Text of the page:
Adaptive Skiing Review: Not Scary At All, Even After My Concussion - The Mobility Resource

Over Christmas break, I went skiing. For any of you who have never done this, I’m writing this post for you. Because you need to.

If doubt is the hurdle stopping you from this extreme sport, stop doubting. It’s possible. If it’s fear, well, fear is the main ingredient to my favorite virtue: courage. Read on.

The first step in skiing is to locate a mountain that has an adaptive sports program. I go to Windham Mountain in the Catskills of New York. They have an incredible program on the mountain, a branch of the Adaptive Sports Foundation.

After that, it’s a matter of getting an appointment. The programs are usually pretty popular, so always call in advance and book a time, especially if you need two or three guides like I do (This time, I got three handsome men taking me out – I was rather content).

After arriving, you sign in, pay and when your instructors are ready they’ll shepherd you to the prep room. This will vary depending on your handicap. For me, it involves being strapped into a bi-ski and situating on the helmet.

In the beginning, all will feel like a breeze as the guide takes your bi-ski in their grasp and zooms down the snow with you to the lift. They’ll be in control at this point.

In my experience at least, we always got to cut the lines at the ski lift. I love looking up at all the puffy colored jackets and red faces curious as to what I’m about to accomplish.

For some, the ski lift itself might be the scariest part. It swings around that belt pretty fast. The instructors are at my side without fail, watching it, counting to three and – BOOM. You’re lifted, hitched into the seat and already ascending.

Just don’t look down.

Getting off the lift is a little bumpy. Another one-two-three. But here’s some good advice to make you sound like a pro to your ski instructors – although every instinct encourages you and the guides to slow down the lift, unloading is a lot smoother and safer with the lift traveling at normal speed.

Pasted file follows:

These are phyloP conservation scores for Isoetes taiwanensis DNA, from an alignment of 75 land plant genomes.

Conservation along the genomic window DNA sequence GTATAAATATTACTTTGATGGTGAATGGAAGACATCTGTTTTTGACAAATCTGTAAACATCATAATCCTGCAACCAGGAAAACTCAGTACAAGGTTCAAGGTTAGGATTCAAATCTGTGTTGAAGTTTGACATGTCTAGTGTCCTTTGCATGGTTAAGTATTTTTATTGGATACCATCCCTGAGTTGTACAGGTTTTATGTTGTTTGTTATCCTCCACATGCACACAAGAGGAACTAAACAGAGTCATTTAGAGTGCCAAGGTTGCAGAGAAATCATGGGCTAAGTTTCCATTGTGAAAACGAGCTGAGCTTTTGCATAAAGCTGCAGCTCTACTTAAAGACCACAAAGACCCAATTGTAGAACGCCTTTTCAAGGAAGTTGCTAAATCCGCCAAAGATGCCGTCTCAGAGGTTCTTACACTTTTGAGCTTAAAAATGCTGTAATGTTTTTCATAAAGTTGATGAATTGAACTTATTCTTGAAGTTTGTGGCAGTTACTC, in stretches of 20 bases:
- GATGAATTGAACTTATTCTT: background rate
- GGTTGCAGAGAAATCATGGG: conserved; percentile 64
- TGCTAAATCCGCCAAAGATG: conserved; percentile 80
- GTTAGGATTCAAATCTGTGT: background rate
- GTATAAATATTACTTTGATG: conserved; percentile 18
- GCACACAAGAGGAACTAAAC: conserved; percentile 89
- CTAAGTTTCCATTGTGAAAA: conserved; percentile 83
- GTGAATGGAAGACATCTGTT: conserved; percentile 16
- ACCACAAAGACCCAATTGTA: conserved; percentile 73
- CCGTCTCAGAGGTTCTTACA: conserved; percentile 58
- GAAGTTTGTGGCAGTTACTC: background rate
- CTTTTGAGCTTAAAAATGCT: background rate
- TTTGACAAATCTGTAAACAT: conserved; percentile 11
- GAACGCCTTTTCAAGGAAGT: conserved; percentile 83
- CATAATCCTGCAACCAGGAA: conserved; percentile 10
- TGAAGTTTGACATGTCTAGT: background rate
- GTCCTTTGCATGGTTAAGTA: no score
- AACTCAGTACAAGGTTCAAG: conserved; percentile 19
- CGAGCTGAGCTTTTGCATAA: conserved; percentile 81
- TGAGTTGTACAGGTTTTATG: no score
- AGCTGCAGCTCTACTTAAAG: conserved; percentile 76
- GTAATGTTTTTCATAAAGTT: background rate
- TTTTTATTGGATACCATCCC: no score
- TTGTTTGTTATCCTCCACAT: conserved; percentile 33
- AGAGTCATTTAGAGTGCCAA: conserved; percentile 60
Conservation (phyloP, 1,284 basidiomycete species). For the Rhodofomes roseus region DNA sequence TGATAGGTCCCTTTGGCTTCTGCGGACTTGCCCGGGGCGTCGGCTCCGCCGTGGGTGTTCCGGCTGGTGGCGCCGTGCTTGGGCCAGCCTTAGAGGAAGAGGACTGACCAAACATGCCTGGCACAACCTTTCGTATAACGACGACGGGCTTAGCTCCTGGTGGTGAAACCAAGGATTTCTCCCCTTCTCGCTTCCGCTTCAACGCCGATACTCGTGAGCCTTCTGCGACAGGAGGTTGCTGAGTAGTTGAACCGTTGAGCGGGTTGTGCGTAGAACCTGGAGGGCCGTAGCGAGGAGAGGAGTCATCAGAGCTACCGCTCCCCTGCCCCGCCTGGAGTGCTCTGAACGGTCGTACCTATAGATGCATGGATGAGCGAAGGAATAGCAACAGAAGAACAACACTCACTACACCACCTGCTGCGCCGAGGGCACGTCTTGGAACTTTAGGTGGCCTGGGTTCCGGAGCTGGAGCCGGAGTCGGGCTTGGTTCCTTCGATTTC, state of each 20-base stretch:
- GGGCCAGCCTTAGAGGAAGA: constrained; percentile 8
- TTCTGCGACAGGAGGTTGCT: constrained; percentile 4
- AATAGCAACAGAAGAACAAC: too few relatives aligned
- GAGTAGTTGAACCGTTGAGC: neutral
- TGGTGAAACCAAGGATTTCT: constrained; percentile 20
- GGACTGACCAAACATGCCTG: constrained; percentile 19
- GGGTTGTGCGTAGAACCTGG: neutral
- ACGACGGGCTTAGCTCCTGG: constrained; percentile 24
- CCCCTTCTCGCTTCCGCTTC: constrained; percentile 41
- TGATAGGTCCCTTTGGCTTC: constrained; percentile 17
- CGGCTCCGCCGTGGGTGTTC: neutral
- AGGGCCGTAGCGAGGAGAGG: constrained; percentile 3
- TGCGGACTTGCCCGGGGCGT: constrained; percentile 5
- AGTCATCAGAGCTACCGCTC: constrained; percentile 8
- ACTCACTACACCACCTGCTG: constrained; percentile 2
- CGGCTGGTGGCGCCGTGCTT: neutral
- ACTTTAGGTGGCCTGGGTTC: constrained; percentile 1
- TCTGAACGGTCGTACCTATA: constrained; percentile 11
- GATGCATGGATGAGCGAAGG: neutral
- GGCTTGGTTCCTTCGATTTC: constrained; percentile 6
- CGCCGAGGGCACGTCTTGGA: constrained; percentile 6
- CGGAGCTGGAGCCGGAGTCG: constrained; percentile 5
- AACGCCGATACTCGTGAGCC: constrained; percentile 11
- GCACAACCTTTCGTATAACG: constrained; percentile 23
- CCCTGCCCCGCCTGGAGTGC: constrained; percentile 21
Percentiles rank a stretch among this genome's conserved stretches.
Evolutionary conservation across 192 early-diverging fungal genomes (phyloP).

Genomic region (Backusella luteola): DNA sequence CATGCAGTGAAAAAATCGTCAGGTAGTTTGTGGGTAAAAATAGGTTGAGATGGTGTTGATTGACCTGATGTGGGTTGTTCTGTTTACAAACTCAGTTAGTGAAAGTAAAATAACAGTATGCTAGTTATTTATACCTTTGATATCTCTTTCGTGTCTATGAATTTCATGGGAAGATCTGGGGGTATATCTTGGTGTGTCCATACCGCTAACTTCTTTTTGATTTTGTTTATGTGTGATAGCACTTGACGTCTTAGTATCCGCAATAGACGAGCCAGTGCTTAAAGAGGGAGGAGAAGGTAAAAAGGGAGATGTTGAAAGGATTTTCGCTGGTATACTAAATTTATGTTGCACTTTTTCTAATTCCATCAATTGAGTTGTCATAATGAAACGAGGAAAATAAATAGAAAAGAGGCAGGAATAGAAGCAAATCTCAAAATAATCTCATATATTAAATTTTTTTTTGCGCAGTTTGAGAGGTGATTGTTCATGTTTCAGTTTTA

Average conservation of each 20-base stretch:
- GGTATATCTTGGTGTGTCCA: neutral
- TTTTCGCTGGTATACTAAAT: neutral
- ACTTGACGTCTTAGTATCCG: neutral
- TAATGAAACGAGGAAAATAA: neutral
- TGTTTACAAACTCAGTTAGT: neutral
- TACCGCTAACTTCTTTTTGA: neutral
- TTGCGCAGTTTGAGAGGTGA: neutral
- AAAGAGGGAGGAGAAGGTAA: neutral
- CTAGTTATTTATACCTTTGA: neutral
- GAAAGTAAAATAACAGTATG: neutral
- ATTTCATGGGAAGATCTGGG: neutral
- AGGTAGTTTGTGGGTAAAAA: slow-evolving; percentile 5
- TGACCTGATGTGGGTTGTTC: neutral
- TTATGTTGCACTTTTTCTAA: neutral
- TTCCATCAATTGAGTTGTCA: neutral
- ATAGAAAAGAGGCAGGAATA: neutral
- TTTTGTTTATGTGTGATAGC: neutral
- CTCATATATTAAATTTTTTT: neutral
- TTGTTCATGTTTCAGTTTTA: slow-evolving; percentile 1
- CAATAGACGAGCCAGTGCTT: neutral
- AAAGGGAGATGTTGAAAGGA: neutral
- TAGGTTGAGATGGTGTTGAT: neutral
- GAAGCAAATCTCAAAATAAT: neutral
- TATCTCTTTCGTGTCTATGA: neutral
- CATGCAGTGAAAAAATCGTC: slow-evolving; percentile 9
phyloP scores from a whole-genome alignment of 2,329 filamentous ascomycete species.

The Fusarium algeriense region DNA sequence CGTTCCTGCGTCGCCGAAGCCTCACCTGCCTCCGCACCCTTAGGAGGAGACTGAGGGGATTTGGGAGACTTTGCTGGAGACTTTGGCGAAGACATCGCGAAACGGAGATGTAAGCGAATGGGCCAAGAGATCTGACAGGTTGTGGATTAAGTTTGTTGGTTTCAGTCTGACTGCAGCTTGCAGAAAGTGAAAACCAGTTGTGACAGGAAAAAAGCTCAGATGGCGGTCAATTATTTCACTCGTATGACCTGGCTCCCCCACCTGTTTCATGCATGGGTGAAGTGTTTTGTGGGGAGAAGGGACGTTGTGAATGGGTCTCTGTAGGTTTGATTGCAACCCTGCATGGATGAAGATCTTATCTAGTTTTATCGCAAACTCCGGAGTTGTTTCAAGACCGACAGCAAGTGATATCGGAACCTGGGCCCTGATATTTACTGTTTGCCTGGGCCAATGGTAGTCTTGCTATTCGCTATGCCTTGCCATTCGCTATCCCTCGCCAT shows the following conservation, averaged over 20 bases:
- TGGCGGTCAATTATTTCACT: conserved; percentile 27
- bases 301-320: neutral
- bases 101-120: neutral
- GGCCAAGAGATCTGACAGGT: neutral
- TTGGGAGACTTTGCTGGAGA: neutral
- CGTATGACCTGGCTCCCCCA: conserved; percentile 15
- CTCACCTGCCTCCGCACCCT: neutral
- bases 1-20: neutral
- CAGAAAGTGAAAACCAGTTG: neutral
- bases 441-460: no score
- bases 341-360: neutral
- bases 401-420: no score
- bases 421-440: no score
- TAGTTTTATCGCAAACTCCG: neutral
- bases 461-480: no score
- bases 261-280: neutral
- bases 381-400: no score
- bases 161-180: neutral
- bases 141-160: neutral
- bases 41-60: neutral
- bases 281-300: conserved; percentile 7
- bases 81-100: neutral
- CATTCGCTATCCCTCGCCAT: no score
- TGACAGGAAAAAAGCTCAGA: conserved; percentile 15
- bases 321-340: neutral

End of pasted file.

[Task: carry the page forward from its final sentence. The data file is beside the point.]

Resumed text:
Now is the hard part. They’ll take a moment to attach some side arms to your bi-ski to catch you on all the turns. And they’ll also tie on the tethers.

Oooooh those scary tethers. That’s when it’s your turn.

Down the mountain, it’s all you – the tethers are just there to help you. But YOU have to turn. YOU have to hang on. I’m very weak physically, so if I can do it I’m almost certain that you can. But with scoliosis orienting my posture to the right, achieving left turns took some efforts. You always want to zigzag down the slope. Use your eyes to look at where you want to go and go. Feel the skis dig when you lean into your turns, even though it’s scary (you bump a little and feel like you might tip, but won’t).

And then you reap the rewards of inexplicable speed and exhilaration and flood of life. Of delighted, surprised skiers and snowboarders upon your fleeting past them. Especially of the glee of family members ogling ridiculously with cameras and applause. Ahh, the stardom.

Oh, wait. Didn’t I mention a concussion in the title? I did, didn’t I.

Well, at the very bottom of the mountain on the very first run, I slid to an almost complete stop, slow…slow…slower…and, as if in slow motion, tipped over. Something malfunctioned. I hit the ice hard, banging my head even through the helmet. They dove for me and righted me, but it ached for two days after that, rendering me a little nauseous and a tad loopy (my friend Laura can attest). But I relish the event now. It’s my badass battle scar. My intense adventure story. After hitting my head I went right back and did four more runs. How’s that for courage?

Yes, yes, let the arrogance flow.

So there. You have to do it, guys. It’s not scary. Just do it. At least once. Okay?

Do it.

S

 

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